• Brad Keating

Signs Your Dog Is Protective of You

Updated: Nov 13

Dogs have been one of the humans' most loyal companions for thousands of years. The bond that owners create with their dog can grow as they spend more time together, which leads to a more special relationship. This can help owners figure out what their pet wants in a specific context.


The best way to develop this relationship is to train the pet until it develops an exclusive way to communicate with its owner. However, if the owner doesn't train their pet to show what it wants but still spends time taking care of it, giving it treats, and showing affection, it may still find a way to show its feelings.


It's important to tell the difference between protection and over-protection since the latter could lead to aggressive behavior, translating to dangerous scenarios with another dog or owner. Dogs are not complicated to understand; if the owner can take enough time to spend with their pet, it's going to become easier to figure out what they want.



Protective Dogs vs. Over-Protective/Aggressive Dogs


Not all pets show the same behavior, which means that each owner needs to work with their dogs to know how they can communicate what they want. While it's a good sign to have a pet that's always looking out for its owner, it's not as good if they feel a threat in every scenario since it can lead to aggressive behavior. Thankfully, it's easy to tell if a dog is over-protective with its owner. It's also vital to take notes and try to correct any early indicators of aggression or potential aggressive behavior.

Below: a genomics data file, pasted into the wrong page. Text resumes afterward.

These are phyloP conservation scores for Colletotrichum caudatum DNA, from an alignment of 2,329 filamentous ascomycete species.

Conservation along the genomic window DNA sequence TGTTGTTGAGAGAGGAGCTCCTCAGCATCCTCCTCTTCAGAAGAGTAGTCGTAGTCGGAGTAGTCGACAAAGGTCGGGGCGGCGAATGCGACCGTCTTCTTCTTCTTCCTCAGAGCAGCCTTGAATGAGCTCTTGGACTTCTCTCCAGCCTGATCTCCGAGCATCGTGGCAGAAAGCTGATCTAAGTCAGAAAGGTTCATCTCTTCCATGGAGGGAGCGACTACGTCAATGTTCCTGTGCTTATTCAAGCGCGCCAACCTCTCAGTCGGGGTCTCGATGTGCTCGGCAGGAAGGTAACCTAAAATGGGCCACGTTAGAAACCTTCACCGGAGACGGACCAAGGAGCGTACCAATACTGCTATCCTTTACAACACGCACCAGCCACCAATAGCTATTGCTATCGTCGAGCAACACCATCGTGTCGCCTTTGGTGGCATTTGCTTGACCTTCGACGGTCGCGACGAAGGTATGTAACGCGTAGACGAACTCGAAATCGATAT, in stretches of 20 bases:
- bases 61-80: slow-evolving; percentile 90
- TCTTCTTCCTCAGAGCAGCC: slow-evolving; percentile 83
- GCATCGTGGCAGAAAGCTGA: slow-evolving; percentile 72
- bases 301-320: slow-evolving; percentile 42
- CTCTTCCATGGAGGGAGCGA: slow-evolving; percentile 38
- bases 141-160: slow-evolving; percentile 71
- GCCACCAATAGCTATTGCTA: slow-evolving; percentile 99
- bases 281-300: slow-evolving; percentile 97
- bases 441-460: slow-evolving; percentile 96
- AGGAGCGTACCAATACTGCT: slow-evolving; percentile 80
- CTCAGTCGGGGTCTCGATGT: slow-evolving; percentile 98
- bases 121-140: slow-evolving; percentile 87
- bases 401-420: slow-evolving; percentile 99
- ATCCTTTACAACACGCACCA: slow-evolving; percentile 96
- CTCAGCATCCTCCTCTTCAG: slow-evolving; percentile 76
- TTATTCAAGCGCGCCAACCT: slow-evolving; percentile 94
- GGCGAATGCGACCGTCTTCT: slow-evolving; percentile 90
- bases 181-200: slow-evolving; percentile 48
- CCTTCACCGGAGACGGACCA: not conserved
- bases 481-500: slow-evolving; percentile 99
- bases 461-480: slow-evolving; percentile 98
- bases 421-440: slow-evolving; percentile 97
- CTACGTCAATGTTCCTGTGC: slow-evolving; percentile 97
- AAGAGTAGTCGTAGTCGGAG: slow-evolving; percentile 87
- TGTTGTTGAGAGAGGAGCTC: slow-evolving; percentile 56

General Signs

The best way to tell that a dog is over-protective or aggressive is by analyzing how they change their behavior whenever they're close to another person or animal. The most common way to test this is by placing the dog in an environment with different people or animals. If the dog starts stressing out or growling to everyone who comes close to the owners, it may be an over-protective dog.


Socialization

This is an important aspect of training a dog to behave correctly without any aggression signs. If a dog isn't well socialized, it may become aggressive whenever a different person comes near it. To avoid this, the dog must be socialized from a young age to make it less likely to react with aggression in some circumstances.


Distance

Whenever a dog walks into a new family, it's common for the family to stay as close to the dog as possible. While this is great for the dog to help develop a loving relationship, it's not recommended that the family is always near their pet. If there are many people in a single home, it's great to make the dog spend time with everyone at separate times so it can trust them equally.